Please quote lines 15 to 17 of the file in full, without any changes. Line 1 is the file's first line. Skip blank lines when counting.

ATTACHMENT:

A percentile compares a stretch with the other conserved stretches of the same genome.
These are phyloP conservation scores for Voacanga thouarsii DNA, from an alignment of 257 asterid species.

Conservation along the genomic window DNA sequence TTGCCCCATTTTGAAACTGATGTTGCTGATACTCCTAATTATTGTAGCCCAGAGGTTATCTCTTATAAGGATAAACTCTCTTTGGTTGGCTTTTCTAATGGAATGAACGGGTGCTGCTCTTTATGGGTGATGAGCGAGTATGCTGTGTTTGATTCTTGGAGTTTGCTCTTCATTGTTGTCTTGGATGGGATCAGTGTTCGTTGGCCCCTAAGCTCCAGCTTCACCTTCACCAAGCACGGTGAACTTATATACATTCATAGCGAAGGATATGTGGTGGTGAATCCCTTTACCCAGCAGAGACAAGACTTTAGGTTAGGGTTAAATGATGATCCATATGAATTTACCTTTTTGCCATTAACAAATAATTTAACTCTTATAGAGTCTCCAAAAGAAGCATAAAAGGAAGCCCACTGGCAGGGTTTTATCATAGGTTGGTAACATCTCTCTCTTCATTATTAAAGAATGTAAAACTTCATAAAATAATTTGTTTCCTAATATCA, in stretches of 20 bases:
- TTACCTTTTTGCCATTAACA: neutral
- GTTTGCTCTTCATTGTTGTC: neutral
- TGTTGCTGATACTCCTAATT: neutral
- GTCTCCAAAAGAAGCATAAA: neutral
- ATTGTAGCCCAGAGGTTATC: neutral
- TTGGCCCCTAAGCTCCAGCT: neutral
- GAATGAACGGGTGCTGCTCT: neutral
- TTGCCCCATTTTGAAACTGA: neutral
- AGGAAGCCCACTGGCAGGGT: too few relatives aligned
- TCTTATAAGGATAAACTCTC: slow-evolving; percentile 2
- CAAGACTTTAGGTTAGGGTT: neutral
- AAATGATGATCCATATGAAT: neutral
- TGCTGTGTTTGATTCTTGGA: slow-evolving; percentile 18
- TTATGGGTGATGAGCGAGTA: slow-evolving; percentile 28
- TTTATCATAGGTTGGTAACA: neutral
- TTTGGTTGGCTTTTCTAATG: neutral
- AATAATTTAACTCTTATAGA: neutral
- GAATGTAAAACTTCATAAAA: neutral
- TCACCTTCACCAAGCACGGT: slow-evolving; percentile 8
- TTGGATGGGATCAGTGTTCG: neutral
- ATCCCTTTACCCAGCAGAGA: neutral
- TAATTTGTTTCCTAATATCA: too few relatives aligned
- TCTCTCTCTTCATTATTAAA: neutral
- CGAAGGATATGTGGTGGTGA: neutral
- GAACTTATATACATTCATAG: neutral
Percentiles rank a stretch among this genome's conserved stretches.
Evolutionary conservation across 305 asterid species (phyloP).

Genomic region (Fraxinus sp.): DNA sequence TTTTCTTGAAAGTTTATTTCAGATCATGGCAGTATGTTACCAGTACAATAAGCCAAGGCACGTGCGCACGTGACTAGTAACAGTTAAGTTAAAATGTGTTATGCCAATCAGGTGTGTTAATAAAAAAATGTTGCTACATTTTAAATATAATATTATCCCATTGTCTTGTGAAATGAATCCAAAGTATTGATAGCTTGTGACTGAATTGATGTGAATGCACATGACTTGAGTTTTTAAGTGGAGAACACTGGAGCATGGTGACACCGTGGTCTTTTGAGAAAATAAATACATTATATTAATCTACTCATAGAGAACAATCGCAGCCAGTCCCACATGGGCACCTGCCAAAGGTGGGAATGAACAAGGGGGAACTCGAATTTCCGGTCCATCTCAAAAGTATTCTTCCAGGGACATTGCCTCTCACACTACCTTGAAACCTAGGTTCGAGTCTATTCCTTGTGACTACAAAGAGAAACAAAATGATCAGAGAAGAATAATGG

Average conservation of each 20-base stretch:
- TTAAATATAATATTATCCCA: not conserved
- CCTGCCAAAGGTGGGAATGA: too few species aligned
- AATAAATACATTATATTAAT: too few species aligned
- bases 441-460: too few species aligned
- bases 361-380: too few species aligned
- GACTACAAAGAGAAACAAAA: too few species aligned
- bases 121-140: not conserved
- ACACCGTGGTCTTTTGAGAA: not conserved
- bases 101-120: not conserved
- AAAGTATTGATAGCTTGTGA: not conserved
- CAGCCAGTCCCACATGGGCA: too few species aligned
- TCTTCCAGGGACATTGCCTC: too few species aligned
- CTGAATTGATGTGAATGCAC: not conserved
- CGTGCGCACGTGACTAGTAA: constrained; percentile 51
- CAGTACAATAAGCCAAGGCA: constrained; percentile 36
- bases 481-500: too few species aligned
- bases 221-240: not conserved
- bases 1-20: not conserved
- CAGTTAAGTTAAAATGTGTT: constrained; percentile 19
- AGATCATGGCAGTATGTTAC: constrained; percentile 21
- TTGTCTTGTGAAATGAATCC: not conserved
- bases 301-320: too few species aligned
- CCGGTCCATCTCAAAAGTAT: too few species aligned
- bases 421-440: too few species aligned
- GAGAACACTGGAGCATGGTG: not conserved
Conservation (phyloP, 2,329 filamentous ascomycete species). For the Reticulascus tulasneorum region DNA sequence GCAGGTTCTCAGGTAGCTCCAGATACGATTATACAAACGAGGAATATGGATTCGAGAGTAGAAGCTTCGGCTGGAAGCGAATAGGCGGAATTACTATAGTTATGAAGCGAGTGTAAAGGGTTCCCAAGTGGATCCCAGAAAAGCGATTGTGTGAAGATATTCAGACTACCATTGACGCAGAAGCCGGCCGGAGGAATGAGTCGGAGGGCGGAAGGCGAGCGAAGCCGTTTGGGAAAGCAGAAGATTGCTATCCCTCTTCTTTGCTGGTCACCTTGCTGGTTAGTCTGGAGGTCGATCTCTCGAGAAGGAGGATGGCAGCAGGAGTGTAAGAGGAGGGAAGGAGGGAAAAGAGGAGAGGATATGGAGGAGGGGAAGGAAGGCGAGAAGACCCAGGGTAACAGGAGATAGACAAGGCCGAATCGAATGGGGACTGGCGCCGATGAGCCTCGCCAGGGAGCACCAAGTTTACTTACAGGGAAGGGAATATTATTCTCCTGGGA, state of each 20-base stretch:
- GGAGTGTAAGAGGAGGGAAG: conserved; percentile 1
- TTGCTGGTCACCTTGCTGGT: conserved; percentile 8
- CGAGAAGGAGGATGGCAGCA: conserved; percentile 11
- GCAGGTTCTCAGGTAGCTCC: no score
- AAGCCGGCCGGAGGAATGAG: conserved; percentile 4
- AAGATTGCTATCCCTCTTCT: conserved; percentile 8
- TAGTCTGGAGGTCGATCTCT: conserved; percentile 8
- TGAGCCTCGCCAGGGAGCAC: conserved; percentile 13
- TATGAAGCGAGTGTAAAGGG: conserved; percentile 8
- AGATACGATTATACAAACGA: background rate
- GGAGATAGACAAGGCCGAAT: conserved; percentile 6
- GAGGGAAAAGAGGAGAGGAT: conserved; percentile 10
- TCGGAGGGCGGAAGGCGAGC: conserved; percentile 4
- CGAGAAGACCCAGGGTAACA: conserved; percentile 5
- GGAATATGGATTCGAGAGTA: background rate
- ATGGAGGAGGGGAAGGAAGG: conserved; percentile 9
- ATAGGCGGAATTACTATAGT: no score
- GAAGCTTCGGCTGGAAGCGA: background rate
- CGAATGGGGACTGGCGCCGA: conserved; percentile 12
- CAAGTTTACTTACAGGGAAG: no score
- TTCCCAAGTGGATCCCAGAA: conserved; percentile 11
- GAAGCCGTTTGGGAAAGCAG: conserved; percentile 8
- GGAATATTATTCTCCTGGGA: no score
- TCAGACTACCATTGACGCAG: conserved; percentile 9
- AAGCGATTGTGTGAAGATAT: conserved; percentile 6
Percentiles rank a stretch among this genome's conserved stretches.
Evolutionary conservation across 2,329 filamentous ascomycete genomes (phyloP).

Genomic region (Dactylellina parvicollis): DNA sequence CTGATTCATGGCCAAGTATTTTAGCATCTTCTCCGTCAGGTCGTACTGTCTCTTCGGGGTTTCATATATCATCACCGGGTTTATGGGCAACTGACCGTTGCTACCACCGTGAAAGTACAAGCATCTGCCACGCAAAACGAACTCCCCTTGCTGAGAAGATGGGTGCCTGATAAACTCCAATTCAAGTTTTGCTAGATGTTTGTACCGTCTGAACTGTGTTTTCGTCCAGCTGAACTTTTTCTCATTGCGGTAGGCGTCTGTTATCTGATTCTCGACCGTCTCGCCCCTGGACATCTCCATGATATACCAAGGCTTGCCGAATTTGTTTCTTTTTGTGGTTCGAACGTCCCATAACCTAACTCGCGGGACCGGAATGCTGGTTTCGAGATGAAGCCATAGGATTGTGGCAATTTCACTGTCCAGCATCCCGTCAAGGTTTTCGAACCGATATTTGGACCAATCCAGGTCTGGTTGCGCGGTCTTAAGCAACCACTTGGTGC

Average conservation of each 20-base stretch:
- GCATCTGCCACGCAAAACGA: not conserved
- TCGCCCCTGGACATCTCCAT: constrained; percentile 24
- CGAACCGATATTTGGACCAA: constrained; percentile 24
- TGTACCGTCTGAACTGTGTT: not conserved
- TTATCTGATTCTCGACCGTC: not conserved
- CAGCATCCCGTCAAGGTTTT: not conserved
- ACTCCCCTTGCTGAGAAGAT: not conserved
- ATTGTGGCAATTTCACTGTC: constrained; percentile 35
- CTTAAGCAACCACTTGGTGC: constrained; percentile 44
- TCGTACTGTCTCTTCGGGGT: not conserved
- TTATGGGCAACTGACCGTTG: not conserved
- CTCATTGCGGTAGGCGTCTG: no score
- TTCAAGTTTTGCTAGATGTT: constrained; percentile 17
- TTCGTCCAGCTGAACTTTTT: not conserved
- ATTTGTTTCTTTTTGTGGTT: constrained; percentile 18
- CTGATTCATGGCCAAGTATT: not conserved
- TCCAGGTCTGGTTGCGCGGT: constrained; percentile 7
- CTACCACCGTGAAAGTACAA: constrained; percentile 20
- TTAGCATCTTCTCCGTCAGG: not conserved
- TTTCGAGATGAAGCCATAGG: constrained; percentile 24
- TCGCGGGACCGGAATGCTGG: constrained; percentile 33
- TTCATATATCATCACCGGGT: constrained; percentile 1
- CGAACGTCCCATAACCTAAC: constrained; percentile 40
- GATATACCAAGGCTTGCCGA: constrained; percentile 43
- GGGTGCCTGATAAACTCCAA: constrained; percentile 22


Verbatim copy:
- AAATGATGATCCATATGAAT: neutral
- TGCTGTGTTTGATTCTTGGA: slow-evolving; percentile 18
- TTATGGGTGATGAGCGAGTA: slow-evolving; percentile 28